The migrant worker question in Qatar is largely about production, but the emphasis on LGBTQ+ rights mostly involves consumption. Footballers are part of the production apparatus of the spectacle, but only a tiny number of professional men in the prime of their careers have ever “come out.” They will also be secluded in team base camps. Instead, it is the million-plus visiting football fans who are of most concern as they move between hotels, shops, restaurants, and football venues in a country where their sexuality may constitute a crime.
The Qatari authorities have said that LGBTQ+ fans are welcome to come along to watch the football, but have discouraged, for their own protection, open displays of same-sex affection or carrying rainbow flags. Such behaviour would usually lead to interventions by the police, but the likely official response still remains ambiguous.
At previous sport mega events in countries with homophobic policies, like the 2014 Sochi Winter Olympics, sportspeople, fans, and local residents have often expressed dissent, including by wearing rainbow-coloured cosmetics, ornaments and apparel. Any such gestures would bring Qatar’s laws on freedom of expression into view. But temporary tolerance will be of scant benefit to LGBTQ+ residents and future visitors if it evaporates once global attention has moved on to the next big show, as occurred after the 2008 Beijing Olympics.
A Human Rights Sports Mega-Event Legacy
To counter this problem of reform with a post-event “use-by date,” Play the Game, the long-established, Denmark-based “initiative promoting democracy, transparency, and freedom of expression in world sport,” has called, alongside Human Rights Watch and other activist groups, for a tangible human rights legacy in the Middle East arising from the Qatar World Cup.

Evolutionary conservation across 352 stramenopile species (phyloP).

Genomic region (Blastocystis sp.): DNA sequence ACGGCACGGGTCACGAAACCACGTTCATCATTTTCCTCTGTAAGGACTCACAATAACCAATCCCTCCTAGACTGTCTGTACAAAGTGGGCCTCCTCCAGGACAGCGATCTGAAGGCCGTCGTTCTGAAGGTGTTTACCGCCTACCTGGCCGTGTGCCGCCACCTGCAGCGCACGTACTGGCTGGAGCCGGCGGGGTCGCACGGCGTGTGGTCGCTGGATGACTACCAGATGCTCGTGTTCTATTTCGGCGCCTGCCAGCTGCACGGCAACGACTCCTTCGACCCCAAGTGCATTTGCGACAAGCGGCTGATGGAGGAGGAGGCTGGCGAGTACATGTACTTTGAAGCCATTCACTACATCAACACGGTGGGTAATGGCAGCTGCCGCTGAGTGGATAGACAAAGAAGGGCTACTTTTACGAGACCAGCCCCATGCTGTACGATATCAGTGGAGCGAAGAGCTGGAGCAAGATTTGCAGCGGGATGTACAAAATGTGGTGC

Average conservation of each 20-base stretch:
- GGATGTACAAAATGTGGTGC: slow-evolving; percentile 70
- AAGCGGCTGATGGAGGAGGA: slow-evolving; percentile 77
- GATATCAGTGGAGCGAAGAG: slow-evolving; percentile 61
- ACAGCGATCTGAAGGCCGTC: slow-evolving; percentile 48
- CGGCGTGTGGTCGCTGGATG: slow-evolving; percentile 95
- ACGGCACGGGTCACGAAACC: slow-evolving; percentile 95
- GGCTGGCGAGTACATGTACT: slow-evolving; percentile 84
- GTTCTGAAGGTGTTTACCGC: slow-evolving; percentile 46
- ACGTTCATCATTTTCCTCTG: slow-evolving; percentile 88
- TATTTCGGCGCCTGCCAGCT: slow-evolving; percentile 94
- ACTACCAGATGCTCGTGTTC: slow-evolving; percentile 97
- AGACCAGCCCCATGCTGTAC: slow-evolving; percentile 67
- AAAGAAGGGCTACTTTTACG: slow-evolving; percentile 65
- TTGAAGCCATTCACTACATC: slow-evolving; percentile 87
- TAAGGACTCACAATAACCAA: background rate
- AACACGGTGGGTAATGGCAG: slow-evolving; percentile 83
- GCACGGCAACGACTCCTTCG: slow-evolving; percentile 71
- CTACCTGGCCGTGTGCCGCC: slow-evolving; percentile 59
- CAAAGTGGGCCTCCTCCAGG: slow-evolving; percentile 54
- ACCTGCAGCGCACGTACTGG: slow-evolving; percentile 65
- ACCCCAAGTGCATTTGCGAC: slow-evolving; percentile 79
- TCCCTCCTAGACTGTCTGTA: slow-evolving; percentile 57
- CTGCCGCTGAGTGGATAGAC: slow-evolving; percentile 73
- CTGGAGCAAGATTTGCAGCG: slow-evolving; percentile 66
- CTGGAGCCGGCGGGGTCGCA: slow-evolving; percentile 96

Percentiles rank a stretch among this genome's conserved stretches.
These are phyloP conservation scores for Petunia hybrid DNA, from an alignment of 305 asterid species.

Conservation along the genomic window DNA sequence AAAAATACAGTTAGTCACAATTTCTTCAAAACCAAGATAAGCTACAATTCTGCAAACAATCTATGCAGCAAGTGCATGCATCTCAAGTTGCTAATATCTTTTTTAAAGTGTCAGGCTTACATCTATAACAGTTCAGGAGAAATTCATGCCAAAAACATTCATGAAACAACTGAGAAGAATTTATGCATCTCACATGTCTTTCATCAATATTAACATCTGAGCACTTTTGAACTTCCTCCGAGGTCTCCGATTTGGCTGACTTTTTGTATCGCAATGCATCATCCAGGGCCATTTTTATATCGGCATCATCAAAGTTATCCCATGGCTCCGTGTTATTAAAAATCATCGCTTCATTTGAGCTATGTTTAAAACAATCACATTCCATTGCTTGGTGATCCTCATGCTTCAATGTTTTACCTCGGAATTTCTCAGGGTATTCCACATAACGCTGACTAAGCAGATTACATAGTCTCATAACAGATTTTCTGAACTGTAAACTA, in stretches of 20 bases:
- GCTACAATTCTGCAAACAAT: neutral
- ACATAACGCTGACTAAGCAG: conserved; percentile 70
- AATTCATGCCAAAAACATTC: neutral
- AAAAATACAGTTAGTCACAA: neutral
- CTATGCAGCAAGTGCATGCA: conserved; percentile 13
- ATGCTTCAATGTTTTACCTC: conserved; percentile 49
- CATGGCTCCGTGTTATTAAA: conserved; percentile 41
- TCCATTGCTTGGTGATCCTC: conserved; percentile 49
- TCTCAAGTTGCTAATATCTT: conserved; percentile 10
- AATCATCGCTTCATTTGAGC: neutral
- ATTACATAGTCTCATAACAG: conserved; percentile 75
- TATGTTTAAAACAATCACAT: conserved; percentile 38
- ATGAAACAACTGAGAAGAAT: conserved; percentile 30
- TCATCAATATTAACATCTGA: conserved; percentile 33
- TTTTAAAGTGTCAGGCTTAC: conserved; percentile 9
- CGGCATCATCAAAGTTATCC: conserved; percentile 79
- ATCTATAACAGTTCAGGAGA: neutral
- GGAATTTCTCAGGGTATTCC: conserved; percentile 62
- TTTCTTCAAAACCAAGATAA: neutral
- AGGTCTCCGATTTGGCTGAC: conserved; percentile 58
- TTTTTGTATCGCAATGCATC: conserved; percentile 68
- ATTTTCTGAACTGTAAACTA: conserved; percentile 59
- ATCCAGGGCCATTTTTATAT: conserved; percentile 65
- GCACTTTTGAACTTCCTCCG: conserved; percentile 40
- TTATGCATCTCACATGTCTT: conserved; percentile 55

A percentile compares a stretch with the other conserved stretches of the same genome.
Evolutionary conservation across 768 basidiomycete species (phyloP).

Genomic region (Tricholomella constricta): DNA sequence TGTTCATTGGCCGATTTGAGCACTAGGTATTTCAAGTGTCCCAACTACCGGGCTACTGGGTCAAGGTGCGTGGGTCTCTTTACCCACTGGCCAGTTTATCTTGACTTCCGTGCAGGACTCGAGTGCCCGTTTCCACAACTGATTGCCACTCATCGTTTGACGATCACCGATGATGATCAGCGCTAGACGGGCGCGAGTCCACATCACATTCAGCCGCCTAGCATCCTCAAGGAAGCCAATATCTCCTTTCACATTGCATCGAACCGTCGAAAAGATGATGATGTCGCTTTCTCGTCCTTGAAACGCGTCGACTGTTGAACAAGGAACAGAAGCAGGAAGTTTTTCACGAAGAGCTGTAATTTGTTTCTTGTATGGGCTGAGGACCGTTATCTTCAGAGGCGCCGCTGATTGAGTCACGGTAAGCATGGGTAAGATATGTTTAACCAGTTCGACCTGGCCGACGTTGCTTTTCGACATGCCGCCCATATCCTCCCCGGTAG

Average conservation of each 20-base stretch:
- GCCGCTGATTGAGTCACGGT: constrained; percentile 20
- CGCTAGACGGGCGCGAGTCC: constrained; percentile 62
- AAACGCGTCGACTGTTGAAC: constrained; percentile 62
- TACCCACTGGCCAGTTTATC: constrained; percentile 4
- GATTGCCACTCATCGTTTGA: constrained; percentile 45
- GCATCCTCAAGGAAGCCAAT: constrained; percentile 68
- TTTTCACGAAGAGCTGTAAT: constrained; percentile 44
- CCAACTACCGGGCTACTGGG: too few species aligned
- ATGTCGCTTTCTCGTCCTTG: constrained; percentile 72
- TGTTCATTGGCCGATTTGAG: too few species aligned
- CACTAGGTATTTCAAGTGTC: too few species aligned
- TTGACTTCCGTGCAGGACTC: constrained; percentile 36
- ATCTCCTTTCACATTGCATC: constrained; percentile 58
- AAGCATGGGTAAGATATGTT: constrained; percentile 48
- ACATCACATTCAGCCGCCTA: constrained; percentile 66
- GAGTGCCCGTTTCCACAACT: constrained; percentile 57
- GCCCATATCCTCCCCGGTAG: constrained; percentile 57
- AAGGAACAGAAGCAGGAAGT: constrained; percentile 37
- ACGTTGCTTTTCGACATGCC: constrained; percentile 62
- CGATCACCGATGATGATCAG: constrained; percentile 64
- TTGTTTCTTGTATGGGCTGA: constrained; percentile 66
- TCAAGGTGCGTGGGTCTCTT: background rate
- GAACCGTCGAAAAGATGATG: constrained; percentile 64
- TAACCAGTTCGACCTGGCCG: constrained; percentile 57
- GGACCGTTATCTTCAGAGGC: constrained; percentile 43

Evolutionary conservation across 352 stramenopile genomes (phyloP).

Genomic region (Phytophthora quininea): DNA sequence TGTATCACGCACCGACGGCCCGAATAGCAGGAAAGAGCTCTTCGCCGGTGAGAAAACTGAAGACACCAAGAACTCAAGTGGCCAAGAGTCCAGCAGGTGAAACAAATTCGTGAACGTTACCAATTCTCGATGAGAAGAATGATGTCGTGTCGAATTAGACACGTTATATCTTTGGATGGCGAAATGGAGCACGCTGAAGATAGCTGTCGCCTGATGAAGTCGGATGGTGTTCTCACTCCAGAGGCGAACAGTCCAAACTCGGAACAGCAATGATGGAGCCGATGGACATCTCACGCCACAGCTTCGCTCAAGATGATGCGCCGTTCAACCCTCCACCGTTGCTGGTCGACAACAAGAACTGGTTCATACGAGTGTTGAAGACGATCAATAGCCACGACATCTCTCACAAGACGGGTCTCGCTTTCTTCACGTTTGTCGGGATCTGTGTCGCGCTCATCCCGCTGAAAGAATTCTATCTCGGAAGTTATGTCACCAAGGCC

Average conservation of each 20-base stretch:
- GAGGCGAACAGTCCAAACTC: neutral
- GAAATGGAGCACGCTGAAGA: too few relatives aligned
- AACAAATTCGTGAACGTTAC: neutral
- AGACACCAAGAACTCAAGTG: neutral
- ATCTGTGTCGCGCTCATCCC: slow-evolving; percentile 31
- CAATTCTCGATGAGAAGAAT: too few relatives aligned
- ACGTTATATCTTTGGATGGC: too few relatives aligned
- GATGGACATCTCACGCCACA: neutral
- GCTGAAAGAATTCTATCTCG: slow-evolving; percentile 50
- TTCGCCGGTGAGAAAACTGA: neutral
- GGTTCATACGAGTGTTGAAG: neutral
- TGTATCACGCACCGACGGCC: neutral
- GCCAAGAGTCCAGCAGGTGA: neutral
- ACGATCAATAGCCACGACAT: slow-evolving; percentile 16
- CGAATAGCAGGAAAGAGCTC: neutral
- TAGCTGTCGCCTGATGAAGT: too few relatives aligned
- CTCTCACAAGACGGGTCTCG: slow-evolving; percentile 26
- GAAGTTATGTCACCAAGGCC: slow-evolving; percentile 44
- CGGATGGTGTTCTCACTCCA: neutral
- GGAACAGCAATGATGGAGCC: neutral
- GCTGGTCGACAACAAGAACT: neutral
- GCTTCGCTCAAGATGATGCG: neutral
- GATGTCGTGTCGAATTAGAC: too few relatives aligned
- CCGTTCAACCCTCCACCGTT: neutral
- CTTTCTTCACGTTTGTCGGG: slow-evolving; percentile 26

For much of the 21st century, the main buzzword of the sports mega-event has been legacy. Although largely intended to handle local objections that hosts will be left with a very large bill, “white elephant” sport facilities, displaced urban residents, and environmental damage, legacy today is increasingly used in connection with human rights.
FIFA and the IOC have both published grand human rights statements and frameworks — not coincidentally, at a time when their showcases are most attractive to hosts unlikely to respect them. Qatar 2022 may offer some news media flashpoints, but of paramount importance is its capacity to enhance enduring human rights in the host location and far beyond.
Debates about sport and human rights necessarily involve tortuous attempts to balance the short- and long-term costs and benefits of mega-events. The flurry of World Cup-related building activity no doubt resulted in more migrant worker deaths and injuries in Qatar. Perversely, those who built the venues and survived are reportedly being sent away for five months on unpaid leave and so will be “disappeared” during the tournament.
But Qatar 2022 also provides a precious opportunity to apply scrutiny and generate reforms that, if properly designed and enforced, could create lasting benefits in Qatar. It may provoke progressive change in other places in the world, like Singapore, where migrant, mostly female domestic workers are vulnerable to exploitation. Football fans in all countries bound by the United Nations’ International Convention on the Protection of the Rights of All Migrant Workers and Members of Their Families can be alerted to repressive labour laws in their own and others’ countries around the world.
Many football fans, among whom the author can be counted, will relish the football on display in Qatar. But there are other, vital human rights scores to be monitored long after the last ball is kicked.
Originally published by Australian Outlook on July 12, 2022.
Republished under a Creative Commons Licence